Justia Lawyer Rating
Best Attorneys of America
Super Lawyers
Superior DUI Attorney 2017
10 Best Law Firms
Top One Percent 2017
The National Trial Lawyers
Best of Thervo 2017
10 Best Law Firms
Criminal Defense Attorneys

DUI Arrest, Rancho PV, No Driving Defense, DMV Set Aside

Our client, age 42, was at party in Lomita with friends from work. There was alcohol available, but our client did not like to drink, so he drank soda instead. However, he did ingest some methamphetamine before entering the party.

The party attendees discussed becoming a U.S. citizen in light of the recent changes in immigration law under new President Donald Trump. Many at the party were not U.S. citizens. Most were from Vietnam and living in the United States on a work visa. The discussion made him feel uncomfortable, as he had a prior criminal history for possession of a controlled substance.

Condensed Version of This Case:  Client arrested for DUI while parked in Palos Verdes on Crenshaw Boulevard and asleep in his car with the motor off. He had consumed zero alcohol, but was under the influence of meth and sleepy, coming off the high. The Lomita Sheriff’s officer claimed our client admitted drinking two beers. His blood alcohol level came back 0.0% and license reinstated.

Ironically, the client should have stayed at the party, but he decided to leave and drive around while under the influence of methamphetamine. He needed to get away from the discussion and thoughts of being deported. He drove up into Palos Verdes from Lomita. He headed up Crenshaw Boulevard, past the Peninsula Center.

When he approached Crestridge Drive, he decided to pull over and think about this future and what he would do if forced to return to Vietnam. As he was doing so, he fell asleep. The location of his stop was along an area of Crenshaw without any homes or businesses nearby, so a passing Lomita Sheriff noted our client’s parked car and decided to investigate.

image description

The sheriff pulled up behind our client and parked his car. He approached our client’s car and noticed our client was asleep and the car was turned off. He tapped on the window to awake our client, which was effective. Our client sat up and took his foot off the brake, causing his car to roll backwards and hit the sheriff’s car.

Our client was extremely nervous after this happened and got out of the car. He was sweating profusely, as he was nervous about what he just did and in being deported.

The officer suspected that our client was high and so he administered field sobriety tests that our client failed, reinforcing the officer’s suspicions. The officer asked our client if he had been drinking and, allegedly, our client admitted to having two beers earlier in the evening. He also allegedly admitted to smoking marijuana and ingesting crystal meth earlier in the evening.


The officer asked our client if he could search our client’s car and wallet. Inside our client’s wallet, the officer allegedly found crystal meth inside a folded-up ten-dollar bill.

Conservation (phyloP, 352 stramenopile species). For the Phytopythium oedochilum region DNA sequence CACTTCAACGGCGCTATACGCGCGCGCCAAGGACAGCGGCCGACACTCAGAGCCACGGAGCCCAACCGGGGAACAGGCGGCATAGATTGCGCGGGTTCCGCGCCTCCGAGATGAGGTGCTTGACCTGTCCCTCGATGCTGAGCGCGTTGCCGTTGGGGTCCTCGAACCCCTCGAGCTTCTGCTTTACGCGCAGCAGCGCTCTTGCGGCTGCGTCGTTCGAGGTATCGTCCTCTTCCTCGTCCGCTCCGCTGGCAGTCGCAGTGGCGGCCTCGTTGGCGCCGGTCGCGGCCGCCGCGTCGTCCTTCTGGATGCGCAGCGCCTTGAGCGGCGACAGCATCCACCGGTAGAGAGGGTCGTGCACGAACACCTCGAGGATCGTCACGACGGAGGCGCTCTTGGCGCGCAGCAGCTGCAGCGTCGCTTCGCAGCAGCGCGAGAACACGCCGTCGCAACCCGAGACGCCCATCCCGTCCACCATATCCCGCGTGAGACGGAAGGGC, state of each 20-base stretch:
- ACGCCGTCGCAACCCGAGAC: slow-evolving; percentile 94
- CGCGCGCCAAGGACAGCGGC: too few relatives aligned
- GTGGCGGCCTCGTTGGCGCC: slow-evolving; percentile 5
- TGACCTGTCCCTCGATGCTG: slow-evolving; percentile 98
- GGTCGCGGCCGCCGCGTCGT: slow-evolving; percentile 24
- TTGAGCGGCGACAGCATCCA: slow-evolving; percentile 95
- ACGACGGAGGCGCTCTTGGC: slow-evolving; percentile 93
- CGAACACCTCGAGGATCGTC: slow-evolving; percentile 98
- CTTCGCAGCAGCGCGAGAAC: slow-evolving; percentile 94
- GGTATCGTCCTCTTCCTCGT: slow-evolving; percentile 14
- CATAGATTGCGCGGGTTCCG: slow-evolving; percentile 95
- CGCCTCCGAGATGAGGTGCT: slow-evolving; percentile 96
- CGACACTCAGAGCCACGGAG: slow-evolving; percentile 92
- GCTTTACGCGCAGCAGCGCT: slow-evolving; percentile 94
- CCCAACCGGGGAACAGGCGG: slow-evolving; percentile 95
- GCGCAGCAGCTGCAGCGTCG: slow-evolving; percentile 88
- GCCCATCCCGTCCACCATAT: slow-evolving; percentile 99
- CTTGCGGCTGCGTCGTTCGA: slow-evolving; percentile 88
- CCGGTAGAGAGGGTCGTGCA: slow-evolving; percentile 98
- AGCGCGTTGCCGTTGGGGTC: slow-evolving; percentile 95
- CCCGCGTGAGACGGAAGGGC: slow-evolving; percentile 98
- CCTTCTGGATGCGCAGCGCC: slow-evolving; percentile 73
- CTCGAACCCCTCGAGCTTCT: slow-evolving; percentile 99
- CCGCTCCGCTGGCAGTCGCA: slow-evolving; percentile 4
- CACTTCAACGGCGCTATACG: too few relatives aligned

The client was then asked to submit to a preliminary alcohol screening (PAS) test at the scene and was told that it was optional. So, our client declined.

He was then immediately arrested and asked if he would submit to a blood test. He agreed and was taken to Torrance Memorial Hospital immediately, where he did give a blood sample.

Fortuitously, the blood sample tested negative for alcohol and was not even tested for any controlled substance.

At the DMV hearing, our office prepared a brief arguing for reinstatement of the client’s driving privileges because there was no proof that our client had a blood alcohol content of 0.08% or higher by weight, the third issue in an admin per se hearing when the client submits to a breath or blood exam. However, knowing that the DMV often will suspend a license because “Respondent failed to offer any affirmative evidence,” we also argued that since the police report stated the client’s car was off and no time of his last driving was stated, the blood test was legally irrelevant anyways, as it must be conducted within three hours of one’s last driving for the results to be presumed as the same BAC when one was driving (under Vehicle Code § 23152(b)).

The DMV hearing officer seemed quite flustered with our arguments and reinstated our client’s driving privileges, much to his satisfaction.

For more information about DMV and DUI while under the influence of a drug, please click on the following articles:

  1. What Is a DMV Hearing for a DUI?
  2. Little Known Facts About Your Rights in DUI and the DMV.
  3. DUI Based on Being under the Influence of Drugs
Contact us.
Client Reviews
"Thank you so much for putting so much effort in this case. We really appreciate it and we are happy that all turned out well." S.A., Torrance
"Greg Hill did an outstanding job on every level. He was efficient, thorough, knowledgeable, courteous, responsive & brilliant. He welcomed my input and my concerns. . . from the first conversation to the last - I always felt 'it mattered' to him." S.C., Rolling Hills Estates
"Thanks again for your hard work. We want you to know that we are very appreciative of all that you have done [on our son's] behalf. With warmest regards." L.H., Torrance
"Dear Greg, Thank you again for all your help. Your professionalism and thoroughness is greatly admired. I will definitely recommend you to my friends if they ever need legal help." V.L., Carson
"Thanks for investing in my case. I talked to other attorneys out there and they had an arms-length of attitude, but not you. Your intensity and interest helped a lot." C.R., Pomona